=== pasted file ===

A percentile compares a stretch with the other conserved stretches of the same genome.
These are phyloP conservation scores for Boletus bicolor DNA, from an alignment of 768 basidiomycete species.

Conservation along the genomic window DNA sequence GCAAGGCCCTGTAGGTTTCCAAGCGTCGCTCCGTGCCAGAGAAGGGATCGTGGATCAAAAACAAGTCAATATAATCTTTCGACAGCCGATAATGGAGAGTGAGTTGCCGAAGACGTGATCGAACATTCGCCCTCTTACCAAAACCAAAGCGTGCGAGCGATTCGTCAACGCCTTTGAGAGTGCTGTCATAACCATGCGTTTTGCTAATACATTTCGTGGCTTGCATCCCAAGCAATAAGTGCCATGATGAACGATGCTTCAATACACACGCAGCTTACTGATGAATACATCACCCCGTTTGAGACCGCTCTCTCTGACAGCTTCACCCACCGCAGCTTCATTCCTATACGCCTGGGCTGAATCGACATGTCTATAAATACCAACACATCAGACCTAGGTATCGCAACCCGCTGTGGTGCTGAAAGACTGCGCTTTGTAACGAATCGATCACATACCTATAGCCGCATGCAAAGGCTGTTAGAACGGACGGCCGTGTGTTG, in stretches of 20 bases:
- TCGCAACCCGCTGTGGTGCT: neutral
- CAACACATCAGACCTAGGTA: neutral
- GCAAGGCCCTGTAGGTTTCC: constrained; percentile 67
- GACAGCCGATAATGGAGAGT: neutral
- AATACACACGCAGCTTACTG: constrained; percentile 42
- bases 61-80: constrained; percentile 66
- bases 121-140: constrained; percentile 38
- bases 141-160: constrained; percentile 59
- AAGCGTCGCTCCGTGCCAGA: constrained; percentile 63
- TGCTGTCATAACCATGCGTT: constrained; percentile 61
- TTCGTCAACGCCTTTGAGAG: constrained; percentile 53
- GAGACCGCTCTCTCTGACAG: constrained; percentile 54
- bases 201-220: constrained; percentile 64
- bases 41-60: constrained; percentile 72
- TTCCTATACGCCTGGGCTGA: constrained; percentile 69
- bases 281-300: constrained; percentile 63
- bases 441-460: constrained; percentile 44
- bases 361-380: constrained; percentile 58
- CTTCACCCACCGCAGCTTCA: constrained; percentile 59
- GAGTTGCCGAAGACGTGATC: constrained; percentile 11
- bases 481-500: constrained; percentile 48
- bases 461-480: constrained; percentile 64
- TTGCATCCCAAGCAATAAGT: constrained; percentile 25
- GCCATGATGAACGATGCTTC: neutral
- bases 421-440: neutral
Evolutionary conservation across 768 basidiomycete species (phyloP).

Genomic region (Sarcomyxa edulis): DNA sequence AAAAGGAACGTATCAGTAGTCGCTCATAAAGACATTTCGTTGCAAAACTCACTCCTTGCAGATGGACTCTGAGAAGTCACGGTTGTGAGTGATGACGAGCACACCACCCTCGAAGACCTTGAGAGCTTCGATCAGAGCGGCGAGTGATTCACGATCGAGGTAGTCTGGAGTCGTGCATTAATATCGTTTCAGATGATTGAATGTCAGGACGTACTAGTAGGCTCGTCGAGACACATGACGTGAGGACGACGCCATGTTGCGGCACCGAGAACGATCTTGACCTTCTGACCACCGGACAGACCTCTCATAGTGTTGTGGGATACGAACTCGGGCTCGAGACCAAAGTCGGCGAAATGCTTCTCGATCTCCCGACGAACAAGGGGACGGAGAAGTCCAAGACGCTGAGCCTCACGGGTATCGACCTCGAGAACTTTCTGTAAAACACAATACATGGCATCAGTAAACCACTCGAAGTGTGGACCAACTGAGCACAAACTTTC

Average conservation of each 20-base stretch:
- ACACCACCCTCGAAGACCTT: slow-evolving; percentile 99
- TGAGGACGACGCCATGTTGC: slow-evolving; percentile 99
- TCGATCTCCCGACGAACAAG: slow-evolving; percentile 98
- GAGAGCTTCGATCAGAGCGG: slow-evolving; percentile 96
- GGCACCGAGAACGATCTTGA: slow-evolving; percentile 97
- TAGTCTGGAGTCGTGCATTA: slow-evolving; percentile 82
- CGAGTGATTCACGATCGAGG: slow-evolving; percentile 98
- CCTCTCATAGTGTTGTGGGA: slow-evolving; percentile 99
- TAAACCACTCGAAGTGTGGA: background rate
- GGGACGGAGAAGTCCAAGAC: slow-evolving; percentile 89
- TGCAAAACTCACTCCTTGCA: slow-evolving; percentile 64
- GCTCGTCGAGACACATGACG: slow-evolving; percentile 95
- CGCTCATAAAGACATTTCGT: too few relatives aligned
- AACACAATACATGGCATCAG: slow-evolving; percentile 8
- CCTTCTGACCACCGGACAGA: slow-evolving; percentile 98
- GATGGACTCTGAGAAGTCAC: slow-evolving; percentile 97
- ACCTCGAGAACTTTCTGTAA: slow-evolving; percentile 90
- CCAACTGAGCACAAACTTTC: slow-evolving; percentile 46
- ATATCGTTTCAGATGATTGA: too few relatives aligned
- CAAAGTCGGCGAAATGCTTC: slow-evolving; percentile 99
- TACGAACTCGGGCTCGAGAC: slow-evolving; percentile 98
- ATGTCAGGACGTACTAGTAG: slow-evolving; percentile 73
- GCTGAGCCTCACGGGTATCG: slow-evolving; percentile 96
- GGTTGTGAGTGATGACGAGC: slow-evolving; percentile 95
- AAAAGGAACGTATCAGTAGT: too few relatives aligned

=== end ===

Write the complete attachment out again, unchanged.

A percentile compares a stretch with the other conserved stretches of the same genome.
These are phyloP conservation scores for Boletus bicolor DNA, from an alignment of 768 basidiomycete species.

Conservation along the genomic window DNA sequence GCAAGGCCCTGTAGGTTTCCAAGCGTCGCTCCGTGCCAGAGAAGGGATCGTGGATCAAAAACAAGTCAATATAATCTTTCGACAGCCGATAATGGAGAGTGAGTTGCCGAAGACGTGATCGAACATTCGCCCTCTTACCAAAACCAAAGCGTGCGAGCGATTCGTCAACGCCTTTGAGAGTGCTGTCATAACCATGCGTTTTGCTAATACATTTCGTGGCTTGCATCCCAAGCAATAAGTGCCATGATGAACGATGCTTCAATACACACGCAGCTTACTGATGAATACATCACCCCGTTTGAGACCGCTCTCTCTGACAGCTTCACCCACCGCAGCTTCATTCCTATACGCCTGGGCTGAATCGACATGTCTATAAATACCAACACATCAGACCTAGGTATCGCAACCCGCTGTGGTGCTGAAAGACTGCGCTTTGTAACGAATCGATCACATACCTATAGCCGCATGCAAAGGCTGTTAGAACGGACGGCCGTGTGTTG, in stretches of 20 bases:
- TCGCAACCCGCTGTGGTGCT: neutral
- CAACACATCAGACCTAGGTA: neutral
- GCAAGGCCCTGTAGGTTTCC: constrained; percentile 67
- GACAGCCGATAATGGAGAGT: neutral
- AATACACACGCAGCTTACTG: constrained; percentile 42
- bases 61-80: constrained; percentile 66
- bases 121-140: constrained; percentile 38
- bases 141-160: constrained; percentile 59
- AAGCGTCGCTCCGTGCCAGA: constrained; percentile 63
- TGCTGTCATAACCATGCGTT: constrained; percentile 61
- TTCGTCAACGCCTTTGAGAG: constrained; percentile 53
- GAGACCGCTCTCTCTGACAG: constrained; percentile 54
- bases 201-220: constrained; percentile 64
- bases 41-60: constrained; percentile 72
- TTCCTATACGCCTGGGCTGA: constrained; percentile 69
- bases 281-300: constrained; percentile 63
- bases 441-460: constrained; percentile 44
- bases 361-380: constrained; percentile 58
- CTTCACCCACCGCAGCTTCA: constrained; percentile 59
- GAGTTGCCGAAGACGTGATC: constrained; percentile 11
- bases 481-500: constrained; percentile 48
- bases 461-480: constrained; percentile 64
- TTGCATCCCAAGCAATAAGT: constrained; percentile 25
- GCCATGATGAACGATGCTTC: neutral
- bases 421-440: neutral
Evolutionary conservation across 768 basidiomycete species (phyloP).

Genomic region (Sarcomyxa edulis): DNA sequence AAAAGGAACGTATCAGTAGTCGCTCATAAAGACATTTCGTTGCAAAACTCACTCCTTGCAGATGGACTCTGAGAAGTCACGGTTGTGAGTGATGACGAGCACACCACCCTCGAAGACCTTGAGAGCTTCGATCAGAGCGGCGAGTGATTCACGATCGAGGTAGTCTGGAGTCGTGCATTAATATCGTTTCAGATGATTGAATGTCAGGACGTACTAGTAGGCTCGTCGAGACACATGACGTGAGGACGACGCCATGTTGCGGCACCGAGAACGATCTTGACCTTCTGACCACCGGACAGACCTCTCATAGTGTTGTGGGATACGAACTCGGGCTCGAGACCAAAGTCGGCGAAATGCTTCTCGATCTCCCGACGAACAAGGGGACGGAGAAGTCCAAGACGCTGAGCCTCACGGGTATCGACCTCGAGAACTTTCTGTAAAACACAATACATGGCATCAGTAAACCACTCGAAGTGTGGACCAACTGAGCACAAACTTTC

Average conservation of each 20-base stretch:
- ACACCACCCTCGAAGACCTT: slow-evolving; percentile 99
- TGAGGACGACGCCATGTTGC: slow-evolving; percentile 99
- TCGATCTCCCGACGAACAAG: slow-evolving; percentile 98
- GAGAGCTTCGATCAGAGCGG: slow-evolving; percentile 96
- GGCACCGAGAACGATCTTGA: slow-evolving; percentile 97
- TAGTCTGGAGTCGTGCATTA: slow-evolving; percentile 82
- CGAGTGATTCACGATCGAGG: slow-evolving; percentile 98
- CCTCTCATAGTGTTGTGGGA: slow-evolving; percentile 99
- TAAACCACTCGAAGTGTGGA: background rate
- GGGACGGAGAAGTCCAAGAC: slow-evolving; percentile 89
- TGCAAAACTCACTCCTTGCA: slow-evolving; percentile 64
- GCTCGTCGAGACACATGACG: slow-evolving; percentile 95
- CGCTCATAAAGACATTTCGT: too few relatives aligned
- AACACAATACATGGCATCAG: slow-evolving; percentile 8
- CCTTCTGACCACCGGACAGA: slow-evolving; percentile 98
- GATGGACTCTGAGAAGTCAC: slow-evolving; percentile 97
- ACCTCGAGAACTTTCTGTAA: slow-evolving; percentile 90
- CCAACTGAGCACAAACTTTC: slow-evolving; percentile 46
- ATATCGTTTCAGATGATTGA: too few relatives aligned
- CAAAGTCGGCGAAATGCTTC: slow-evolving; percentile 99
- TACGAACTCGGGCTCGAGAC: slow-evolving; percentile 98
- ATGTCAGGACGTACTAGTAG: slow-evolving; percentile 73
- GCTGAGCCTCACGGGTATCG: slow-evolving; percentile 96
- GGTTGTGAGTGATGACGAGC: slow-evolving; percentile 95
- AAAAGGAACGTATCAGTAGT: too few relatives aligned